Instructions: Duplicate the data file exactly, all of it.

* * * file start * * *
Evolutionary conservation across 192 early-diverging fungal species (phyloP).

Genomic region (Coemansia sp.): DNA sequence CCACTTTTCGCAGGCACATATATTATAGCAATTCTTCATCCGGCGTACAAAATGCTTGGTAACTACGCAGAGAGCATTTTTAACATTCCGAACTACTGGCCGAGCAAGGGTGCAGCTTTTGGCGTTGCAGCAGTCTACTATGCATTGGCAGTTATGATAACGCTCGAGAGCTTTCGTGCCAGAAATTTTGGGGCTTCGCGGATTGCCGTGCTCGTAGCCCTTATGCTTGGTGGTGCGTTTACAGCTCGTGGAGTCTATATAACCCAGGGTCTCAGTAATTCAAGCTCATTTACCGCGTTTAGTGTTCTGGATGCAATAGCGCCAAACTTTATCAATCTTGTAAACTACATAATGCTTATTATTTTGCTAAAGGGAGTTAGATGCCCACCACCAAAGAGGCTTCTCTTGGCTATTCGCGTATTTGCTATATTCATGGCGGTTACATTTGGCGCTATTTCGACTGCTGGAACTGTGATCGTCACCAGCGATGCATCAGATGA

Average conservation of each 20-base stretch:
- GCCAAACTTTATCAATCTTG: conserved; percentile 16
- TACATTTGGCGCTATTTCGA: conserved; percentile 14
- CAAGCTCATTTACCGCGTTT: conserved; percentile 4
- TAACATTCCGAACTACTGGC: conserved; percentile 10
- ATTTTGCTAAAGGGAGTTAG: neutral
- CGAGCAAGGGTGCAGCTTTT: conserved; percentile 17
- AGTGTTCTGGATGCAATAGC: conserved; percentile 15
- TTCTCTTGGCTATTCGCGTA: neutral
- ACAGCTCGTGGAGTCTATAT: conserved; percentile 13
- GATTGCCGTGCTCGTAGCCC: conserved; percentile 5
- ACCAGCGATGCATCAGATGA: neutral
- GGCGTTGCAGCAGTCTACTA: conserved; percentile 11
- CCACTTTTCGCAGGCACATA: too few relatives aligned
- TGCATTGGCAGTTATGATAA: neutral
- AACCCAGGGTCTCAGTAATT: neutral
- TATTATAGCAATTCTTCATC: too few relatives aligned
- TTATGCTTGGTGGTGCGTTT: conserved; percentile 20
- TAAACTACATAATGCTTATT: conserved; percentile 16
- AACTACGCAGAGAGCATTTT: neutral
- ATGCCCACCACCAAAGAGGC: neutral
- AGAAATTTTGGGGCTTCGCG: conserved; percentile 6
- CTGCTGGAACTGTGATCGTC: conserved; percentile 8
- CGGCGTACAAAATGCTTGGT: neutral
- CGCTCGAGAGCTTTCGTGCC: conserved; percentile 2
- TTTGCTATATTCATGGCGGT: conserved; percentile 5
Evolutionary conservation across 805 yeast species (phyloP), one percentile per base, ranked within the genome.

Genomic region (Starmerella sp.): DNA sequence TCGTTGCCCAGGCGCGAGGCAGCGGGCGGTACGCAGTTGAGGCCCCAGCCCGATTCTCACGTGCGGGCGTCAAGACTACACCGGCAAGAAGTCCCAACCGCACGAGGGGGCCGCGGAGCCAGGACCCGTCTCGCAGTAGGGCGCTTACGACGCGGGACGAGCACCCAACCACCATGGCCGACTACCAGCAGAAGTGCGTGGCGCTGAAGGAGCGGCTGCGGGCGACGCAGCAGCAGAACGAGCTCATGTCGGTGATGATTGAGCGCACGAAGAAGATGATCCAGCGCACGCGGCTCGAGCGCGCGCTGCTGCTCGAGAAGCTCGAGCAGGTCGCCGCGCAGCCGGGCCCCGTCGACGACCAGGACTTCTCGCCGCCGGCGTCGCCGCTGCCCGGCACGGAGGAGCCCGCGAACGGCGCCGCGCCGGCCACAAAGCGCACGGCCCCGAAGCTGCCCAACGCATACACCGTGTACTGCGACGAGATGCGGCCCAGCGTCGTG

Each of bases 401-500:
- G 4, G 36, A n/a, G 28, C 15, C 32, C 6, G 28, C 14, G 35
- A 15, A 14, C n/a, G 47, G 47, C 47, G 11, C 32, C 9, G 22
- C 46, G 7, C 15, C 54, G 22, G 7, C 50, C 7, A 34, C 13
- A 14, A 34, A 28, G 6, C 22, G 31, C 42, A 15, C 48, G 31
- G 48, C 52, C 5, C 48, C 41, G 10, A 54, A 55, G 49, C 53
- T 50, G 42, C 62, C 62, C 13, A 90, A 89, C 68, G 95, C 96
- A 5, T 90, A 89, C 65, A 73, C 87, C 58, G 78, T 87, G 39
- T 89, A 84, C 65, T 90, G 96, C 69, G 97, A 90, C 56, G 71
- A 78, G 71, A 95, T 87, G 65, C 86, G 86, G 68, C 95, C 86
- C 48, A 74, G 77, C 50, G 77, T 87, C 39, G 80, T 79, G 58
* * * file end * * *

Evolutionary conservation across 192 early-diverging fungal species (phyloP).

Genomic region (Coemansia sp.): DNA sequence CCACTTTTCGCAGGCACATATATTATAGCAATTCTTCATCCGGCGTACAAAATGCTTGGTAACTACGCAGAGAGCATTTTTAACATTCCGAACTACTGGCCGAGCAAGGGTGCAGCTTTTGGCGTTGCAGCAGTCTACTATGCATTGGCAGTTATGATAACGCTCGAGAGCTTTCGTGCCAGAAATTTTGGGGCTTCGCGGATTGCCGTGCTCGTAGCCCTTATGCTTGGTGGTGCGTTTACAGCTCGTGGAGTCTATATAACCCAGGGTCTCAGTAATTCAAGCTCATTTACCGCGTTTAGTGTTCTGGATGCAATAGCGCCAAACTTTATCAATCTTGTAAACTACATAATGCTTATTATTTTGCTAAAGGGAGTTAGATGCCCACCACCAAAGAGGCTTCTCTTGGCTATTCGCGTATTTGCTATATTCATGGCGGTTACATTTGGCGCTATTTCGACTGCTGGAACTGTGATCGTCACCAGCGATGCATCAGATGA

Average conservation of each 20-base stretch:
- GCCAAACTTTATCAATCTTG: conserved; percentile 16
- TACATTTGGCGCTATTTCGA: conserved; percentile 14
- CAAGCTCATTTACCGCGTTT: conserved; percentile 4
- TAACATTCCGAACTACTGGC: conserved; percentile 10
- ATTTTGCTAAAGGGAGTTAG: neutral
- CGAGCAAGGGTGCAGCTTTT: conserved; percentile 17
- AGTGTTCTGGATGCAATAGC: conserved; percentile 15
- TTCTCTTGGCTATTCGCGTA: neutral
- ACAGCTCGTGGAGTCTATAT: conserved; percentile 13
- GATTGCCGTGCTCGTAGCCC: conserved; percentile 5
- ACCAGCGATGCATCAGATGA: neutral
- GGCGTTGCAGCAGTCTACTA: conserved; percentile 11
- CCACTTTTCGCAGGCACATA: too few relatives aligned
- TGCATTGGCAGTTATGATAA: neutral
- AACCCAGGGTCTCAGTAATT: neutral
- TATTATAGCAATTCTTCATC: too few relatives aligned
- TTATGCTTGGTGGTGCGTTT: conserved; percentile 20
- TAAACTACATAATGCTTATT: conserved; percentile 16
- AACTACGCAGAGAGCATTTT: neutral
- ATGCCCACCACCAAAGAGGC: neutral
- AGAAATTTTGGGGCTTCGCG: conserved; percentile 6
- CTGCTGGAACTGTGATCGTC: conserved; percentile 8
- CGGCGTACAAAATGCTTGGT: neutral
- CGCTCGAGAGCTTTCGTGCC: conserved; percentile 2
- TTTGCTATATTCATGGCGGT: conserved; percentile 5
Evolutionary conservation across 805 yeast species (phyloP), one percentile per base, ranked within the genome.

Genomic region (Starmerella sp.): DNA sequence TCGTTGCCCAGGCGCGAGGCAGCGGGCGGTACGCAGTTGAGGCCCCAGCCCGATTCTCACGTGCGGGCGTCAAGACTACACCGGCAAGAAGTCCCAACCGCACGAGGGGGCCGCGGAGCCAGGACCCGTCTCGCAGTAGGGCGCTTACGACGCGGGACGAGCACCCAACCACCATGGCCGACTACCAGCAGAAGTGCGTGGCGCTGAAGGAGCGGCTGCGGGCGACGCAGCAGCAGAACGAGCTCATGTCGGTGATGATTGAGCGCACGAAGAAGATGATCCAGCGCACGCGGCTCGAGCGCGCGCTGCTGCTCGAGAAGCTCGAGCAGGTCGCCGCGCAGCCGGGCCCCGTCGACGACCAGGACTTCTCGCCGCCGGCGTCGCCGCTGCCCGGCACGGAGGAGCCCGCGAACGGCGCCGCGCCGGCCACAAAGCGCACGGCCCCGAAGCTGCCCAACGCATACACCGTGTACTGCGACGAGATGCGGCCCAGCGTCGTG

Each of bases 401-500:
- G 4, G 36, A n/a, G 28, C 15, C 32, C 6, G 28, C 14, G 35
- A 15, A 14, C n/a, G 47, G 47, C 47, G 11, C 32, C 9, G 22
- C 46, G 7, C 15, C 54, G 22, G 7, C 50, C 7, A 34, C 13
- A 14, A 34, A 28, G 6, C 22, G 31, C 42, A 15, C 48, G 31
- G 48, C 52, C 5, C 48, C 41, G 10, A 54, A 55, G 49, C 53
- T 50, G 42, C 62, C 62, C 13, A 90, A 89, C 68, G 95, C 96
- A 5, T 90, A 89, C 65, A 73, C 87, C 58, G 78, T 87, G 39
- T 89, A 84, C 65, T 90, G 96, C 69, G 97, A 90, C 56, G 71
- A 78, G 71, A 95, T 87, G 65, C 86, G 86, G 68, C 95, C 86
- C 48, A 74, G 77, C 50, G 77, T 87, C 39, G 80, T 79, G 58